Sighting Provides Hope for Primate Reintroduction Project

capuchin monkey Ecuadorian Capuchin spotted April 18 © Michael Bauer
Buenaventura Panorama - Copy Buenaventura Reserve © David Agro
Ecuadorian capuchin2 Ecuadorian Capuchin © Wikipedia

April 28, 2014

With the recent sighting of a critically endangered Ecuadorian Capuchin monkey in Ecuador’s Buenaventura Reserve, there is new evidence that the Reserve’s reintroduction program is succeeding.

Michael Bauer, an ornithologist studying endemic bird species, spotted the monkey on April 18th in the upper elevations of the Reserve. The individual, known as Mikey, appeared healthy and showed signs of having adapted to life in the wild.

The reintroduction program is an important effort to help the Ecuadorian Capuchin population rebound. Within the last 50 years, more than 80% of the primate’s natural habitat has been destroyed. This catastrophic loss, combined with the effects of hunting and illegal trafficking, have dramatically reduced the population of the species.

In 2010, Rainforest Trust’s Ecuadorian partner Jocotoco initiated a project to re-establish a population of Ecuadorian Capuchins in the Buenaventura Reserve. At that time, Ecuadorian Capuchins had not been seen in the area for nearly 20 years.

A group of 13 were transported to the Reserve from two rescue centers, the Cerro Blanco Forest Foundation and the Zoological Garden of Guayaquil, with the primates initially kept in an enclosure until adapted to their new environment.

After release in 2011, the monkeys began to move deeper into the Reserve and became increasingly difficult to find. The recent sighting is an encouraging sign that they have succeeded in learning to survive in natural surroundings.

Restricted to the western portion of Ecuador, Ecuadorian Capuchins inhabit forested areas from sea level to elevations of 6,000 feet in the Andean foothills. The Buenaventura Reserve, managed by Jocotoco, is one of the few protected areas providing sanctuary for the Ecuadorian Capuchin.

Despite the many challenges facing the Ecuadorian Capuchin, there is reason to hope for its future. The species is highly adaptable and can subsist on a wide assortment of foods in a variety of habitats. Once adequately protected, fragmented populations can expand their range and repopulate new areas.

Amazon Parrots take Refuge at REGUA

Orange-winged parrot Orange-winged Parrot © Daniel Mello
orange-winged parrot2 Orange-winged Parrot in flight © Gabriel Mello
REGUA rainforest REGUA rainforest © REGUA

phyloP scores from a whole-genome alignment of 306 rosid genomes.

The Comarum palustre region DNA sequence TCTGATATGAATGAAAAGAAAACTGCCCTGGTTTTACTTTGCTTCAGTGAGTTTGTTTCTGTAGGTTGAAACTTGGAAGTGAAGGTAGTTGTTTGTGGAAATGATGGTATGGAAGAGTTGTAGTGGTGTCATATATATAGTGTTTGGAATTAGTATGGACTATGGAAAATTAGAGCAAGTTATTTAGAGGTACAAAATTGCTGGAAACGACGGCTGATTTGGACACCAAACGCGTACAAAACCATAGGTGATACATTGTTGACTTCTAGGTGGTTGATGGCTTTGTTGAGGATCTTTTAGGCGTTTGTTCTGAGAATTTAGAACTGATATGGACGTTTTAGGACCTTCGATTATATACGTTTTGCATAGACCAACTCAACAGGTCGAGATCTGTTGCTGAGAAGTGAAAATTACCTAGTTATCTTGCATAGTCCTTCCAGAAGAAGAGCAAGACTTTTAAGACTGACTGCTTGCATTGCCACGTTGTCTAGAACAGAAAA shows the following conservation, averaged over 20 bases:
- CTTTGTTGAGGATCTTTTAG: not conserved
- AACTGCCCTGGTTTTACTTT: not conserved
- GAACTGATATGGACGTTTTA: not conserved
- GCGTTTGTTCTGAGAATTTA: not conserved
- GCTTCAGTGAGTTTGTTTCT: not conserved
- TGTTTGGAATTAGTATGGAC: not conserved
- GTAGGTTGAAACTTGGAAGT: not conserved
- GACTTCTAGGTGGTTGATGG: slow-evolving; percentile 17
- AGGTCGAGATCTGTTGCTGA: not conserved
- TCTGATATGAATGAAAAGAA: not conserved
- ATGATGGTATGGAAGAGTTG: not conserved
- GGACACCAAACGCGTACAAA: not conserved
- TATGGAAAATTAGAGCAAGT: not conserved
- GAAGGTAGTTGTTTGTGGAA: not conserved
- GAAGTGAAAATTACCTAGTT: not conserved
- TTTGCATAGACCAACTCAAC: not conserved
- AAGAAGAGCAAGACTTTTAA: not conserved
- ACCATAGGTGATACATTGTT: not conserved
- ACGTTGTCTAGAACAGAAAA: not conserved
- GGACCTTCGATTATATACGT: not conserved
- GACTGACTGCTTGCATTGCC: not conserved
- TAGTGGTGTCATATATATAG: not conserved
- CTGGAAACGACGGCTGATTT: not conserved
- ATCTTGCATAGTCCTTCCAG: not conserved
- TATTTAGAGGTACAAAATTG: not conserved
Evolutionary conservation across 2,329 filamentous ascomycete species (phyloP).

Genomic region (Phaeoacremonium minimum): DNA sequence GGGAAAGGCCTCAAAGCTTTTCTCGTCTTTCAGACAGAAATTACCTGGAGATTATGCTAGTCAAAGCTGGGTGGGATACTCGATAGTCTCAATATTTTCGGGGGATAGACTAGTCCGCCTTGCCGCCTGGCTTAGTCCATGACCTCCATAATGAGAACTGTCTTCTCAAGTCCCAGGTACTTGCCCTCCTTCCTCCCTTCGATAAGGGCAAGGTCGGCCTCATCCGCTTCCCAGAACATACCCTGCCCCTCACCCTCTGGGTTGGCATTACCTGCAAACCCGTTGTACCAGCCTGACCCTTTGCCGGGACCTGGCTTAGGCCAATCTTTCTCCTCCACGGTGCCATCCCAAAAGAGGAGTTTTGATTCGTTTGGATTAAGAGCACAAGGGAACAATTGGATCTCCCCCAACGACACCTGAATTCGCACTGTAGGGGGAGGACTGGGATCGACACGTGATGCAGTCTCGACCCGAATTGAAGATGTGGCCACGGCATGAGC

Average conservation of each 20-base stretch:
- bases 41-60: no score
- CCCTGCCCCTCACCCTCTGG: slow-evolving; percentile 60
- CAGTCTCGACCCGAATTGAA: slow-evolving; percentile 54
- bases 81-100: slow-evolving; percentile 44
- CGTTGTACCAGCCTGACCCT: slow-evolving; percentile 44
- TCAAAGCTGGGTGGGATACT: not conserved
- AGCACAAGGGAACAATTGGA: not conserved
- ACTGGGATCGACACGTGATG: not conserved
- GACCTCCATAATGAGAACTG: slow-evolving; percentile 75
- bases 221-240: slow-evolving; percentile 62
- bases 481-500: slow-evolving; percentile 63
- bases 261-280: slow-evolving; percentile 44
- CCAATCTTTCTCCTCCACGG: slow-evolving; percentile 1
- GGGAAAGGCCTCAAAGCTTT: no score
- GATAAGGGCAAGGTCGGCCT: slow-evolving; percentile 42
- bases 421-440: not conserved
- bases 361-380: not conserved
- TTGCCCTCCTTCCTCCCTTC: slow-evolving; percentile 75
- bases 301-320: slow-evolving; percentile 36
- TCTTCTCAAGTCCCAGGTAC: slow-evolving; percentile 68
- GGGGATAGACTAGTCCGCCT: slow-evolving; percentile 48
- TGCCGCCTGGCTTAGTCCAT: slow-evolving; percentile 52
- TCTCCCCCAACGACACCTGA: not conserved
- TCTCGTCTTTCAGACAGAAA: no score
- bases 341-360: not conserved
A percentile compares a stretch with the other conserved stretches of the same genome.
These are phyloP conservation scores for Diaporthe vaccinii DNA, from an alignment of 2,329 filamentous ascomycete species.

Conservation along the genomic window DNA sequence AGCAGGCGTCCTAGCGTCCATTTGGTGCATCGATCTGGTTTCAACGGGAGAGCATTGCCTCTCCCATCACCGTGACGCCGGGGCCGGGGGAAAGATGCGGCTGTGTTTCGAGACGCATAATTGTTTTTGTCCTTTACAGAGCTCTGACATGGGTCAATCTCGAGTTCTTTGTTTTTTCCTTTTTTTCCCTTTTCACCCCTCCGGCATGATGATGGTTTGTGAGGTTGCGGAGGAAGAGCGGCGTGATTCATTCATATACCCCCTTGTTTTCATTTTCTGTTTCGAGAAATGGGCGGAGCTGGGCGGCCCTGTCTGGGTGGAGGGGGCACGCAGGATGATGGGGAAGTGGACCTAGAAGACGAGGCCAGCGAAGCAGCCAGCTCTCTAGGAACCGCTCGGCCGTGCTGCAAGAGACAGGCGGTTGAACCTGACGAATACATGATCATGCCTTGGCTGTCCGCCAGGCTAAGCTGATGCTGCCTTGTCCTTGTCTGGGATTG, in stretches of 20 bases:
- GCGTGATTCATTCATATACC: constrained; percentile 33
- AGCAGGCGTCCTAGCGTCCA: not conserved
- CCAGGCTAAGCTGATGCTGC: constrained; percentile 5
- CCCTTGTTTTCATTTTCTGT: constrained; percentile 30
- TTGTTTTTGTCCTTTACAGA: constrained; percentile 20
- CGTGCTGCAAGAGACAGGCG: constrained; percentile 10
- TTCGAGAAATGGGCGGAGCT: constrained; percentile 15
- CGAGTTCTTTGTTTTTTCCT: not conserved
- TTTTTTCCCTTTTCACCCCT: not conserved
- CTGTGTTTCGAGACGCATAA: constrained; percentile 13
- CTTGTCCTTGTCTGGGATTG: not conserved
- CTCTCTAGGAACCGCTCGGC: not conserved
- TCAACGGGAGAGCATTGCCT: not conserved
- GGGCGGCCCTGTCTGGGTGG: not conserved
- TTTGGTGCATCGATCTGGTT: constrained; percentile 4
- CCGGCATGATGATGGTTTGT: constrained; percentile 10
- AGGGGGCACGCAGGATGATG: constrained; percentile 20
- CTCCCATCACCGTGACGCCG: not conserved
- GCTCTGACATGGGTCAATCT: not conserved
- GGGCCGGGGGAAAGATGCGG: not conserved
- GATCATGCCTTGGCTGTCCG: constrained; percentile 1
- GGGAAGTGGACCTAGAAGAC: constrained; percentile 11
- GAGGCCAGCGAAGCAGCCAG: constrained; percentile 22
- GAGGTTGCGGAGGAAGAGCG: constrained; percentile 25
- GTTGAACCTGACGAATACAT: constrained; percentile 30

April 15, 2014

By Nicholas Locke, REGUA Project Manager

Life is not easy for large Amazon parrots in Brazil, as they are constant targets for poachers hoping to profit from the illegal animal trade. In the Atlantic Rainforest, where REGUA (Rainforest Trust’s Brazilian partner) is situated, populations of these birds have crashed following massive forest loss. Making things worse, in recent years the increased popularity and extraction of heart of palms has reduced food sources for Amazon parrots.

The threatened Red-browed Amazon (Amazona rhodocorypha), whose range once covered much of the northern Atlantic Rainforest, is now found only the state of Espírito Santo. Likewise, the endangered Red-tailed Amazon (Amazona brasiliensis), once dispersed throughout the entire southern Atlantic Rainforest, is currently confined to a few islands off the coast of Brazil’s Paraná state.

With the dramatic loss of these species, the Orange-winged Amazon is the only Amazon parrot still regularly seen. But even populations of this parrot have dropped significantly. They are hunted as a food source and captured as pets. In the early 1980’s alone, it is believed that as many as 66,000 were captured and sold as pets.

In a promising sign of improved conditions, a group of six Orange-winged Amazons has made the REGUA Reserve its home.

The parrots, which are using a dead palm tree with woodpecker-carved holes as a nesting site, are heard conversing gregariously in the early hours of the morning or late afternoon. One individual still has the remains of a chain around his foot, a reminder of former days in captivity.

Members of the group have formed couples – reflecting the fact that they mate for life – and are now raising chicks.

This is a positive sign that conditions are improving for the species, and we hope that the Orange-winged Amazon population will continue to increase in response to the protection our Reserve provides for it and other threatened wildlife populations in the Atlantic Rainforest.

Rainforest Trust Joins AmazonSmile Program

RFT logo 300 x 241 
amazon smileFINAL

April 11, 2014

Rainforest Trust supporters have a new way to help protect rainforests online. Rainforest Trust is now a registered charity with’s AmazonSmile program, which means that Amazon customers can support the organization each time they shop on the site.

Once enrolled in the AmazonSmile program, shoppers will have the option to choose Rainforest Trust as their preferred charity. Upon selection, the organization will receive 0.5% of all approved purchases.

AmazonSmile offers visitors the same experience and shopping options as but has a different web address:

“AmazonSmile makes it easy for supporters to incorporate rainforest protection into their online shopping routine,” said Malissa Cadwallader, Development Director for Rainforest Trust. “We are going to see some great results as the Rainforest Trust community learns about our association with AmazonSmile and signs up to participate. Like all donations, funds from AmazonSmile will go towards saving our planet’s irreplaceable biodiversity.”

Enrolling in AmazonSmile is a simple process. To consistently access the site, it’s suggested that visitors update bookmarks from to More information about the program is available at AmazonSmile.